There can be no doubt whatsoever that the rights that the husband has in a marriage are tremendous and he is the one at the head of the family, but he must be very careful not to exploit his rights and his authority in order to oppress the wife and be unjust to her. In the same way, the wife too must not constantly be demanding her Divinely bestowed rights whilst being woefully neglectful of her duties to her husband. She should always bear in mind that it is more important for her to discharge her duties to her husband than it is to receive the complete rights which her husband owes to her. (4) This is because by discharging her duties as a wife, she is not only fulfilling the rights of her husband but also fulfilling her obligations towards Allah. Ths Prophet (saw) said: "By the One in Whose Hand is the soul of Muhammad, no woman has fulfilled her obligations to her Lord until she has fulfilled her obligations to her husband - even if he were to ask her for himself when she is mounted in the saddle, she would not refuse his request". (5)


      So just because a man is failing in his duties as a husband, this does not give the wife the right to withold some of his rights, since ultimately when a woman serves her husband, she should be doing so to seek the pleasure of Allah rather than the pleasure of her husband alone.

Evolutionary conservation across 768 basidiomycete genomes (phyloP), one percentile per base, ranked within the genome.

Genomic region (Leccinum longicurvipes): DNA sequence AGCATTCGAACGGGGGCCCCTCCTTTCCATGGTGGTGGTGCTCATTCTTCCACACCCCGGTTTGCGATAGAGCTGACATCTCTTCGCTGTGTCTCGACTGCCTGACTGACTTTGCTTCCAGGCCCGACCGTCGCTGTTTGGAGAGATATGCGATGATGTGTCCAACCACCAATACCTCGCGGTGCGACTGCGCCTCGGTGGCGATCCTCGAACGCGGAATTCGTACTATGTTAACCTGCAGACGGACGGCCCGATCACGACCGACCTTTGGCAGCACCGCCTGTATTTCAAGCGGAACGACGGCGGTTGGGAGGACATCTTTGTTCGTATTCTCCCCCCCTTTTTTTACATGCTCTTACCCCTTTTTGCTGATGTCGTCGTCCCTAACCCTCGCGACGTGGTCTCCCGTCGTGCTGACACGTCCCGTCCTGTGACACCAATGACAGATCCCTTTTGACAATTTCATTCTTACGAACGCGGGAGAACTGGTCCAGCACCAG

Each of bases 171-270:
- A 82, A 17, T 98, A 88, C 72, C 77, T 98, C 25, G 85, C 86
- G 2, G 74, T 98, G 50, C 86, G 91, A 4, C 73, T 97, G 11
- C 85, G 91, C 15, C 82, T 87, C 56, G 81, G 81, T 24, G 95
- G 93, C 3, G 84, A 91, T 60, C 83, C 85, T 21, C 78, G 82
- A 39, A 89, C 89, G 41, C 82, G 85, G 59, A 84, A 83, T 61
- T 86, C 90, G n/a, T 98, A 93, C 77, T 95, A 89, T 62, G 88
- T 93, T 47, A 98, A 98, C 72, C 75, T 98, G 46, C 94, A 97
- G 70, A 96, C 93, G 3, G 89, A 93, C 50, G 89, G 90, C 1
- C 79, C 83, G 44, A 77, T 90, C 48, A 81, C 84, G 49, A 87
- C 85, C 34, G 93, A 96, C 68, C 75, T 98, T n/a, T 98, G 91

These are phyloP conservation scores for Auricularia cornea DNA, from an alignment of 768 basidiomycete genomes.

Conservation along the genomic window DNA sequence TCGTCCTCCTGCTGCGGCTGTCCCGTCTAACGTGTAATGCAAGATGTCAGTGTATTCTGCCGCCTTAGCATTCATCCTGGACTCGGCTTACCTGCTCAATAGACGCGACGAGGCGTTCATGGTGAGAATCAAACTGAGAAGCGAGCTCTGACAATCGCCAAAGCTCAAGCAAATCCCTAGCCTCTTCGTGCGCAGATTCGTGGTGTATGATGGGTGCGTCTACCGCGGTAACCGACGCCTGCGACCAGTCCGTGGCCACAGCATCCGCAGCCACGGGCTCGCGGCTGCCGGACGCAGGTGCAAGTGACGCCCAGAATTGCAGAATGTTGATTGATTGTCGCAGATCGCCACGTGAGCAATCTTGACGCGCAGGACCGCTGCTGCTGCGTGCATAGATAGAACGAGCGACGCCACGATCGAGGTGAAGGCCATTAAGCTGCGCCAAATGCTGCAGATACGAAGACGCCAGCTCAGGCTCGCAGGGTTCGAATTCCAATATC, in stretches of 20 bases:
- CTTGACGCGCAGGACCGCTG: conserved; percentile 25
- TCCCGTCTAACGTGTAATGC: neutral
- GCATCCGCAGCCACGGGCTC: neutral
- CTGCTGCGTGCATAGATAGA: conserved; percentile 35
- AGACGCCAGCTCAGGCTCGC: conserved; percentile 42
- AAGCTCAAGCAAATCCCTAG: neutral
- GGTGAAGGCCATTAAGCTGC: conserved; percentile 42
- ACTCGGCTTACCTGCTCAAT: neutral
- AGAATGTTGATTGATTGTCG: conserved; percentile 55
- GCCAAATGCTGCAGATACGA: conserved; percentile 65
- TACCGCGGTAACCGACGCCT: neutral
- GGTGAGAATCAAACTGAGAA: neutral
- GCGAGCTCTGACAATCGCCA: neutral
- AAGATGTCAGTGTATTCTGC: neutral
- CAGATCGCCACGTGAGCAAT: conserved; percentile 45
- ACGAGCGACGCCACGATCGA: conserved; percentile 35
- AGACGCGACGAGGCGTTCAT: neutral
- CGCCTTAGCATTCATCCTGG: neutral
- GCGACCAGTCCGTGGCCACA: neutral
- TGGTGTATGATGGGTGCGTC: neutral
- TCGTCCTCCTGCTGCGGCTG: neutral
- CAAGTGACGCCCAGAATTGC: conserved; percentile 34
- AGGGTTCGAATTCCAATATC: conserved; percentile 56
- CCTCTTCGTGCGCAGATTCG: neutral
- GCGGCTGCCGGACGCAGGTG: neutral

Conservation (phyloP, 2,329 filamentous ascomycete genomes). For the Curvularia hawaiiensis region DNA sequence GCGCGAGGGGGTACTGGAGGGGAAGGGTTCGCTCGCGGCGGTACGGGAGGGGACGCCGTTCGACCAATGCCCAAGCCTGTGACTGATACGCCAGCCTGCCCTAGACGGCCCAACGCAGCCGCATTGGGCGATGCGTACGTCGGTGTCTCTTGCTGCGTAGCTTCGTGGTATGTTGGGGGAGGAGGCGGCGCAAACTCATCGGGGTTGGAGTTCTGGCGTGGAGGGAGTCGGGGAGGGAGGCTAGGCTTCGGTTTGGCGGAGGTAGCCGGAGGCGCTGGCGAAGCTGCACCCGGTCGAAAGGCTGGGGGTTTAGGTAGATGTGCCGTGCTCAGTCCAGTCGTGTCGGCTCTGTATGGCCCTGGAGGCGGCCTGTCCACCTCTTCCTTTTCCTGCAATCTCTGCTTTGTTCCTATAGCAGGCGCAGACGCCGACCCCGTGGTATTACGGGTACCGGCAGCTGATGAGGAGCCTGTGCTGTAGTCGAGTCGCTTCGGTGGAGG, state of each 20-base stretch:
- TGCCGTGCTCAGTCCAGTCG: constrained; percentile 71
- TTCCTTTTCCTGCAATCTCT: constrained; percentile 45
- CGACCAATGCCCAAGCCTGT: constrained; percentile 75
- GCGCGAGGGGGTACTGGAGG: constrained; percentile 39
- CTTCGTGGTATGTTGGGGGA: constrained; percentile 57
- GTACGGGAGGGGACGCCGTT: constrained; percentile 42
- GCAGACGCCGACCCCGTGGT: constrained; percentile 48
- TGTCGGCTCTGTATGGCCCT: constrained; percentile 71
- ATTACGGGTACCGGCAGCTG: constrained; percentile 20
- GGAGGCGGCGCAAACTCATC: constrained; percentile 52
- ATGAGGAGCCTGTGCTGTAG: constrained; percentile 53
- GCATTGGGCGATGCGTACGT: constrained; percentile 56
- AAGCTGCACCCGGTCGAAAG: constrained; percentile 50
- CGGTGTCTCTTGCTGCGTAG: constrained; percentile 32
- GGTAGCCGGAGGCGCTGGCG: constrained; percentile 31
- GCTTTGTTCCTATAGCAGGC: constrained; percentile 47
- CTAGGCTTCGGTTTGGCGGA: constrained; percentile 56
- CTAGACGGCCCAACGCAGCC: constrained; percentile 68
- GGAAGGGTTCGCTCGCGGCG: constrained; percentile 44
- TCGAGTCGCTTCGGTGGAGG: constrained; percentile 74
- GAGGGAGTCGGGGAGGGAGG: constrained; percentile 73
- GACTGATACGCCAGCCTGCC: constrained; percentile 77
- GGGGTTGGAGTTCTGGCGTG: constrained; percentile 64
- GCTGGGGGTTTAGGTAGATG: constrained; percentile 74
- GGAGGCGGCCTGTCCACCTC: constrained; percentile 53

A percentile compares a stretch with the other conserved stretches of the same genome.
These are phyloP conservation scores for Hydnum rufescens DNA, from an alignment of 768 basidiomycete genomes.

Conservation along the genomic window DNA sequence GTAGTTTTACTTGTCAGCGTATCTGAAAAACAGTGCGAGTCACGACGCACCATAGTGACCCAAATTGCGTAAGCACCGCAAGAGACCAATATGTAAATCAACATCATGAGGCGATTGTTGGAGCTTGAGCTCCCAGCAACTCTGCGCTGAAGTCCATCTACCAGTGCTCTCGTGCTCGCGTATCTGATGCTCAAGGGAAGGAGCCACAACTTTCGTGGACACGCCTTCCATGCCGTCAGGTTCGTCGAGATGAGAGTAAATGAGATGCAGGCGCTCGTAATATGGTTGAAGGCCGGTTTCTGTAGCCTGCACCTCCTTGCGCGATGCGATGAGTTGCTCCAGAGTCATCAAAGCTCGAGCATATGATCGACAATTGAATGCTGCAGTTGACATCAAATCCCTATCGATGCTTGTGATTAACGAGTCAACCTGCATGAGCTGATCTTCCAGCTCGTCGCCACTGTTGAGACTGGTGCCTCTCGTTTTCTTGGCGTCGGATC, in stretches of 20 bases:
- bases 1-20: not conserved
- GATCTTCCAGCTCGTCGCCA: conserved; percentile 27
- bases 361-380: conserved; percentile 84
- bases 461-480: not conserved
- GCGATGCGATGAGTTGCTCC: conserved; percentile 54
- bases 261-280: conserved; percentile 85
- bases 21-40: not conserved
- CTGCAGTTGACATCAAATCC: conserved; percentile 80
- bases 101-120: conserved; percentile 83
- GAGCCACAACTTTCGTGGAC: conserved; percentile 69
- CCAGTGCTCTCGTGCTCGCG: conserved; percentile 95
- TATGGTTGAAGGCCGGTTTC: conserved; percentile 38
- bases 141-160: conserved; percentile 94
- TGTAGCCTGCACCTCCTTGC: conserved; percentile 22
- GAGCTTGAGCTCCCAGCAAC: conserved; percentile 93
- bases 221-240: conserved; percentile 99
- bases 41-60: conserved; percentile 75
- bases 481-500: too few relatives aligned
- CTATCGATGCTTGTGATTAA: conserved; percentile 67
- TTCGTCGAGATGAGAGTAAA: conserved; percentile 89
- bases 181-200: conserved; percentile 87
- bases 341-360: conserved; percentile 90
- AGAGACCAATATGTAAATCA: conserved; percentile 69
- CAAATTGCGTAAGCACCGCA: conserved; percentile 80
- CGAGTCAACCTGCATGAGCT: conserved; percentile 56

Thus, to use the old cliched expression, marriage is all about a little "give and take". Its not about "giving as good as you get", for that kind of attitude wil only create an environment of hostility and ill-feeling. On the contrary, Allah says to the men:


      "And live with them (ie your wives) honourably" (an-Nisa 4:19)


      The famous commentator of the Qur'an, al-Haafidh Ibn Kathir, explained that living with them honourably included "using soft speech to them (i.e. not speaking to them harshly) and ameliorating your deeds and appearances as much as you can". He then said, "As you would like that FROM her, so do the same FOR her".


      Above all, it must be remembered that this pleasant companionship - which the Prophet saw exemplified perfectly in his relationship with his wives, as did of course his Companions - can only truly come about if both partners regard the marriage first and foremost as an Islamic duty. And as with all Islamic duties, there are limits: he who transgresses them has, in the end, harmed only himself. As Allah says:


      "Whosoever transgresses the set limits (hudood) of Allah then indeed he has wronged himself" (at-Talaaq 65: 1)


      As for those who keep to the limits and deal justly with each other, then Allah grants them a good and happy life together; a life of obedience towards Allah swt which - if Allah wills - He will reward with eternal happiness in the life of the Hereafter:


      "Whoever works righteousness, whether male or female, while he (or she) is a true Believer (in tawheed), verily to him we shall give a good life (in this world) and We shall pay them certainly a reward in proportion to the best of what they used to do (i.e. Paradise in the Hereafter)" (an-Nahl 16:97)


















      Footnotes

      (1) As the Prophet saw said: "When the servant marries, then he has completed half of the deen. Then let him fear Allah with regard to the remaining half" (Saheeh ul-Jaami no.443)
      (2) Narrated by Abu Hurairah and collected in Sahih Muslim (eng trans. vol. 2 pg. 749 no. 3457)
      (3) Tafsir Ibn Kathir. Its chain of narration is declared to be hasan by Shaikh Muqbil ibn Haadee in his checking of Ibn Kathir.
      (4) This is what is meant is Surat ul-Baqarah that "men have a degree of responsibility over them" (2:228).